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I LOVE my DM601s, great for my eclectic tastes, paid ~$400 for a demo pair in 1998 I think. Paired with modest 75-80 watt/ch Rotel and NAD amps, mostly used in 15x15 spaces. Plenty of bass in a modest room or apartment setting. On stands and sitting close, these are still pretty special for me. Budget cabinets, however I think that's in the past for B&W, they seem to be more upmarket now. You'll know I'm desperate for cash when you see my 601s on Ebay; my Tukans fetched $400 last year, I'm glad I kept the 601s, more versatile.

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Have owned/heard lots of B&W models, incl. 602, always impressed, don't hesitate.

My only caveat is, even if they're called "bookshelf speakers", be sure to set them up on stands and try to optimize stand placement (distance from walls, etc). I've set some B&Ws up haphazardly and wondered what all the hype was about, but the sound was tremendously improved (and hype-worthy) when they shifted to stands. Re. bass, OK, not the strongest out there, but if set up reasonably you should have no objections.

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Have owned/heard lots of B&W models, incl. 602, always impressed, don't hesitate.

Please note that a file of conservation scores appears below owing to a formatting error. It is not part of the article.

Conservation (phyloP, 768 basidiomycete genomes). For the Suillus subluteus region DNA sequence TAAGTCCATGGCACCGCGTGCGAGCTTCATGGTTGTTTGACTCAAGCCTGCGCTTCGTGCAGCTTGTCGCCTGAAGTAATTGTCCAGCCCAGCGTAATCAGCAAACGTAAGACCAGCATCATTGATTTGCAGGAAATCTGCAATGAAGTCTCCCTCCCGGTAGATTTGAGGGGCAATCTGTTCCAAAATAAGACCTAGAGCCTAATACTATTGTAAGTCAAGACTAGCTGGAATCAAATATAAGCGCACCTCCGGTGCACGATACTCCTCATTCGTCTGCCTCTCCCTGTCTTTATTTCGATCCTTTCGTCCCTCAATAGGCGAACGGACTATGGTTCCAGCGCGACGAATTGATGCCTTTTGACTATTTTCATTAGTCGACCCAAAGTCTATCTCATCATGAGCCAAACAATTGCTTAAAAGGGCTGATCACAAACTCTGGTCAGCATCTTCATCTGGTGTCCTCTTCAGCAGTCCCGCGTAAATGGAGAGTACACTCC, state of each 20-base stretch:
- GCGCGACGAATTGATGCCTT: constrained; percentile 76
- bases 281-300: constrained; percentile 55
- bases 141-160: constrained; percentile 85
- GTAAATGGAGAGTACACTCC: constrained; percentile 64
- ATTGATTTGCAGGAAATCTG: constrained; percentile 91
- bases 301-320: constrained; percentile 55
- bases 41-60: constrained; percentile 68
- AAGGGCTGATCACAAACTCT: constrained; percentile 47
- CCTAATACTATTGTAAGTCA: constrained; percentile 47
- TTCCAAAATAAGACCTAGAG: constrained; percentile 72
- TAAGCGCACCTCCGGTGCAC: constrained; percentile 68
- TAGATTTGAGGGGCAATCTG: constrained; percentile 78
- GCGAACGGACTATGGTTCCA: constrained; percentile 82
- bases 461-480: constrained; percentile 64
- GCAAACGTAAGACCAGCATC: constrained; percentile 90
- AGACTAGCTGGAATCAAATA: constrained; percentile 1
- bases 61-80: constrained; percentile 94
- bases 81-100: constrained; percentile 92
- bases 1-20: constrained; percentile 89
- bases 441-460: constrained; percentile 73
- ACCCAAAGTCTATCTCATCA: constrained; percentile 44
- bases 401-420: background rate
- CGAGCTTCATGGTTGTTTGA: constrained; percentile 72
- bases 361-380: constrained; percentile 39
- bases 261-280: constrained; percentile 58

My only caveat is, even if they're called "bookshelf speakers", be sure to set them up on stands and try to optimize stand placement (distance from walls, etc). I've set some B&Ws up haphazardly and wondered what all the hype was about, but the sound was tremendously improved (and hype-worthy) when they shifted to stands. Re. bass, OK, not the strongest out there, but if set up reasonably you should have no objections.

My 805s are on some heavy heavy-duty stands (they're filled with sand IIRC) that were built to go with them, and the resulting elevation (about ear high if you're sitting down), plus good placement in the room (including relation to sound-absorbing items like rugs) makes a big difference. About bass response, I'm not a fan of strength per se but think in terms of accuracy/balance -- subjective matters, of course, but when I'm listening I don't like to hear anything in any register that sticks out. My two standard tests, aside from certain fairly imperfect recordings that can sound OK or better if things are just right, are solo piano and the lightly accompanied human voice because I think I know what a piano or a voice should sound like in a room that's about the size of my listening room. If they sound right to me, then so will, say, the Mahler Third or "Chasin' the Trane."

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A good friend has owned a pair of B&W CM5's for two or three years and likes them.

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My two standard tests, aside from certain fairly imperfect recordings that can sound OK or better if things are just right, are solo piano and the lightly accompanied human voice because I think I know what a piano or a voice should sound like in a room that's about the size of my listening room.

What if it was recorded in Carnegie Hall, or outdoors in a field,, or an isolated room even smaller than your living room?